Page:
The system becomes considerably more complex when the installation contains several inverters, possibly with different intervals and conductor lengths, as well as with different clock frequencies. Since each component – generator, drive, onboard system, battery, solar cells, etc. – is connected to the DC link with an inverter or DC/ DC converter, the probability of undesirable interactions is high and increases with the number of integrated components. The clock frequency of an inverter can also excite a resonant frequency when it is somewhat close to it, since the resonant curves have a certain width due to damping. Furthermore, resonances are also easily excited by double or half the frequency. As a result of non-linear effects, even sums and differences of inverter clock frequencies can act as exciting interference frequencies. The probability of a resonant excitation in such a complex system is consequently very high.
5 How real is the danger in practice?
In addition to considerable heating of the current-carrying conductors, this can lead to the destruction of components or danger to life and limb. Standing waves can also occur in the DC link that cause considerable currents, over-voltages, and heating in the case of resonance.
Actual measurements show that when resonant oscillations occur in a DC link, extremely high AC currents can flow, up to the magnitude of the nominal currents. The following illustration shows, for example, a resonant current oscillation in a DC link on an electrically driven ship with an amplitude of approx. +/- 180 A (green curve, green scale, numerical values in A). With a DC link voltage of 600 V, more than 100 kW of power is oscillates uncontrollably in the system.
6 Possible solutions
In general, we can prevent such undesirable resonant oscillations with the following measures:
- Installation of adapted HF filters that can shift the frequency as well as have a damping effect. However, phase shifts in the current are to be expected here, which can have additional effects.
- Changing the clock frequency of the inverters. Here the possibilities are severely limited because changing the clock frequency also changes many other system characteristics, for example, the possible power rating.
For this purpose, ARADEX offers system engineering based on the respective configuration as well as suitable special filters for the ideal connection of the VP inverter to an overall system.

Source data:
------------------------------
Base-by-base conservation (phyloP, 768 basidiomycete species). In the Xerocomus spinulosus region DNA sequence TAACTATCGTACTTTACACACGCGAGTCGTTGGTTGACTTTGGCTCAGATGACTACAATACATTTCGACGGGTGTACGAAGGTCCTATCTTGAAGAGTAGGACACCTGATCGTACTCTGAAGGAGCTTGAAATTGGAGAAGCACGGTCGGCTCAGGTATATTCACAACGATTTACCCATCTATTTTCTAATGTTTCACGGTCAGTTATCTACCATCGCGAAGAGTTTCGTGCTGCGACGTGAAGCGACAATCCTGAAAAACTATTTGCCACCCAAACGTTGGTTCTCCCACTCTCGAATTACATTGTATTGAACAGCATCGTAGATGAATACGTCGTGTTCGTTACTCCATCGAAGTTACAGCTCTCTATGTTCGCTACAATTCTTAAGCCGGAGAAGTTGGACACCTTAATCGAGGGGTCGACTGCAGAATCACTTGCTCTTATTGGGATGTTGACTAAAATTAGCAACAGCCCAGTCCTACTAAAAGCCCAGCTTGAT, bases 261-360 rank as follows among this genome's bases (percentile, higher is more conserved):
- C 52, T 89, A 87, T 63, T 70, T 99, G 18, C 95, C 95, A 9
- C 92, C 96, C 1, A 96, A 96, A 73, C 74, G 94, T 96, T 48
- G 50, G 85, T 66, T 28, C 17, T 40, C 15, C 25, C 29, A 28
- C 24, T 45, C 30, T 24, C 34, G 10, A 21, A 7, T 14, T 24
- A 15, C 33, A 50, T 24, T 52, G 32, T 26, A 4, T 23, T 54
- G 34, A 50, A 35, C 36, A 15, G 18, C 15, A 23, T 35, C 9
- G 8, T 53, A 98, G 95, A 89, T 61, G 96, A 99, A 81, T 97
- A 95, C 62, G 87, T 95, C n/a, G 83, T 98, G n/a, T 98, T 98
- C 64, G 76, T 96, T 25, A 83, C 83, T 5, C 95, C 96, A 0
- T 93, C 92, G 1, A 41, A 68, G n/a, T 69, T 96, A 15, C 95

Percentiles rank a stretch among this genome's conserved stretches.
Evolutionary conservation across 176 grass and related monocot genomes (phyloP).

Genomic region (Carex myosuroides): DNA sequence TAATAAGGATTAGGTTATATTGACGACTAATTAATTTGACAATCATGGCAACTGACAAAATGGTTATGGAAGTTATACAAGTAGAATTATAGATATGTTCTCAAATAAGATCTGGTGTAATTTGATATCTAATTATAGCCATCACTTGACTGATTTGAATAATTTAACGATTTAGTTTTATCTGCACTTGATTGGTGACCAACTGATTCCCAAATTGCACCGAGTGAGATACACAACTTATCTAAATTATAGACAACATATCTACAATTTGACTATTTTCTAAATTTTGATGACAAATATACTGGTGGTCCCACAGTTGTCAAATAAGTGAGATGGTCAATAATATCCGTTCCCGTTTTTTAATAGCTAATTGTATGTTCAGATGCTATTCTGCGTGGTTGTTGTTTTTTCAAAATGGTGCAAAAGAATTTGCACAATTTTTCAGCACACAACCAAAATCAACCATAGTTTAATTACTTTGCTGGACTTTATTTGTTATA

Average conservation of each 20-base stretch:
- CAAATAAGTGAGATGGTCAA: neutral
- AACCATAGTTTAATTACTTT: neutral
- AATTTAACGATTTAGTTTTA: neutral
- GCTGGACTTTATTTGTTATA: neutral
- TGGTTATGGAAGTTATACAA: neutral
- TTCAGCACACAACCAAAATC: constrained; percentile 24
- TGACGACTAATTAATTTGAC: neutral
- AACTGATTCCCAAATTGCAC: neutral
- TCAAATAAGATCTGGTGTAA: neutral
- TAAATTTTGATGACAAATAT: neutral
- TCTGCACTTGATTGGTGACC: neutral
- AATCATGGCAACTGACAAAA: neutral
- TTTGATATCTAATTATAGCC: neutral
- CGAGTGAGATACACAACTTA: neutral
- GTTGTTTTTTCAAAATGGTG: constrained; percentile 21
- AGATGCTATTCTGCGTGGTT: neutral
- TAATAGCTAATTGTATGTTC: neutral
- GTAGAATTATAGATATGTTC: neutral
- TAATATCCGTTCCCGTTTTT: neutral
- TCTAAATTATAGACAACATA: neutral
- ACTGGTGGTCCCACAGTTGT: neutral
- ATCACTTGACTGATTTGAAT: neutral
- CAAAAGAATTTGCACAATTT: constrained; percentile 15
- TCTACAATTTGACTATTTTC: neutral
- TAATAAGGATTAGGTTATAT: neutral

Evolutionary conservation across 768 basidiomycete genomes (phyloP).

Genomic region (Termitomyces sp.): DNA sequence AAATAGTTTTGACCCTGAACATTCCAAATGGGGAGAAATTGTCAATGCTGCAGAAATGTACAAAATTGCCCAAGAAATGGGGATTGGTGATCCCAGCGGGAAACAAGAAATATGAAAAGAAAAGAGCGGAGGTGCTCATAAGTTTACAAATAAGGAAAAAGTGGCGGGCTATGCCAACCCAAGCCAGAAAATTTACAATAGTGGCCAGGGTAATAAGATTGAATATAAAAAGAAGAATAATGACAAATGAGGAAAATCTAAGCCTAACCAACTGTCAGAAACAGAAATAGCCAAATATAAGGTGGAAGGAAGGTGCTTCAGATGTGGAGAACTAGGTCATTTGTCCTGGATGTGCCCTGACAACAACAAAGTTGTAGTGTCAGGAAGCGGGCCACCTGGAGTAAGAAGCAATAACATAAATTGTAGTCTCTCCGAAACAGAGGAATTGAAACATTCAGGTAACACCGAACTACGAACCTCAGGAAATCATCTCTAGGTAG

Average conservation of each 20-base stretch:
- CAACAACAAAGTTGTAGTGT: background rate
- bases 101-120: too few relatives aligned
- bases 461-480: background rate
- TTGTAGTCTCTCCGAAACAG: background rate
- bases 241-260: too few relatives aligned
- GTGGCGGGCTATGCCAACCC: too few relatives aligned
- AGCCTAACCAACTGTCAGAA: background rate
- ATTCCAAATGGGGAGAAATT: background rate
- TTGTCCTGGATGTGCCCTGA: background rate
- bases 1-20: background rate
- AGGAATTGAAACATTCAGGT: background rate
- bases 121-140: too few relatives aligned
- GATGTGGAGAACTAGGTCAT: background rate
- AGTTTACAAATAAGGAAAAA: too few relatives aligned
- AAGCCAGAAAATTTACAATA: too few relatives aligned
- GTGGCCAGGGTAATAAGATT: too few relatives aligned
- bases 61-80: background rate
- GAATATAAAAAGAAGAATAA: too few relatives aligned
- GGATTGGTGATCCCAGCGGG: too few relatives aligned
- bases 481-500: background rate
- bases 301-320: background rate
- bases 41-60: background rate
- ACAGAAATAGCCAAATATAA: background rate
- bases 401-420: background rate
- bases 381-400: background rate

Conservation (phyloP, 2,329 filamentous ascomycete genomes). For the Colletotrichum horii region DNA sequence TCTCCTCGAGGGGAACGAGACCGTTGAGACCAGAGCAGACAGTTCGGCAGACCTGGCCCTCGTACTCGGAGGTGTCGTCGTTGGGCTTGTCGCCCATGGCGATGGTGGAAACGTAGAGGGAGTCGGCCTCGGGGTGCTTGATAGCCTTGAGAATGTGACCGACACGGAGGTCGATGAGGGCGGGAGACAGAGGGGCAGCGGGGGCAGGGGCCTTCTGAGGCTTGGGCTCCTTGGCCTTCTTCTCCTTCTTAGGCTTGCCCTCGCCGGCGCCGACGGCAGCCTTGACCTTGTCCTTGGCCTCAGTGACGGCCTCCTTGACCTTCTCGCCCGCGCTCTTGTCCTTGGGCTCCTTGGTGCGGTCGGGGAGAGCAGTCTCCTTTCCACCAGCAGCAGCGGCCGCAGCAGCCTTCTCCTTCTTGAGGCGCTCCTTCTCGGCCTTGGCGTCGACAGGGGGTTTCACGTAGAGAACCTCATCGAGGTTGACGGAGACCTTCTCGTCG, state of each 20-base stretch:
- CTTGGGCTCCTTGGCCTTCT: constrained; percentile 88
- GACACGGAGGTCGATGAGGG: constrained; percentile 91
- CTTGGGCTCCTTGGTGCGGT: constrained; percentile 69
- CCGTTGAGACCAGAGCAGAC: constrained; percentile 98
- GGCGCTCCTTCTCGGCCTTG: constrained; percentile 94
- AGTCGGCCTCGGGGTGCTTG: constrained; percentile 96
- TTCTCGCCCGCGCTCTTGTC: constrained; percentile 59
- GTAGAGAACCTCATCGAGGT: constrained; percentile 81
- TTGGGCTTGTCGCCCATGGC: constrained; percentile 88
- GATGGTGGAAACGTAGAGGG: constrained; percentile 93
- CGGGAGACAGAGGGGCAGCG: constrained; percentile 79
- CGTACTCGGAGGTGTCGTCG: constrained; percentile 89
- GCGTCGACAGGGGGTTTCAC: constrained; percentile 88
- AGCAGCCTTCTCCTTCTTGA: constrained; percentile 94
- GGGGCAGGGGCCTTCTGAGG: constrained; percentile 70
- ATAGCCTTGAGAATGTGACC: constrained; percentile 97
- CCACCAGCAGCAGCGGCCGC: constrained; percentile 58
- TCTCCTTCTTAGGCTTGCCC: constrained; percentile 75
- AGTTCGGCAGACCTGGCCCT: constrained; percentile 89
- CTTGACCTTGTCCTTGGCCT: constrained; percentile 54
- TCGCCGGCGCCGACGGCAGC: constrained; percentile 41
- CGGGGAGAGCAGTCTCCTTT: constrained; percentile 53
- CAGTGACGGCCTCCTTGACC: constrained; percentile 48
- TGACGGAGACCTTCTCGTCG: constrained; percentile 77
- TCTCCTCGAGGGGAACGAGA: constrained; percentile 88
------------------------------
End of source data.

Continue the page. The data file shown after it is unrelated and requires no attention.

- Contact us. Our VPEQ series has the right add-ons for the optimum system integration of our VECTOPOWER products.
6.2 Orientation: In what application cases do I have to apply measures for suppressing undesirable oscillations?
There is no generally valid answer to this question. It is always recommended to check for possible undesirable oscillations when commissioning new systems. However, based on theoretical considerations as well as numerous implemented projects of this type, we can give a few suggestions for system configuration.
6.2.1 Applications where undesirable oscillations in the DC link are less likely to be expected:
- A system with only one inverter, which is directly connected to a battery
- New knowledge: several inverters in combination with short cables in a control cabinet and sufficiently high capacity in the DC link.
For all applications with several combined inverters that do not have the special features mentioned in 6.2.1, we must assume an oscillation tendency in the DC link, to be safe. The countermeasures are filters that shift the resonant frequencies into less critical ranges and have a damping effect at the same time. ARADEX offers a number of customized filters for this in the VP EQ series. It is usually sufficient to connect one filter before each „+“ connection of the inverters.
6.4 Comparison of AC technology to DC technology
For information purposes only: Comparison with distributed AC systems. Distributed AC systems also have a tendency to oscillate. However, if inverters are connected to chokes or LCL filters, they function just like the special purpose ARADEX DC filters. However, the ARADEX DC filters are more compact, lighter and more economical.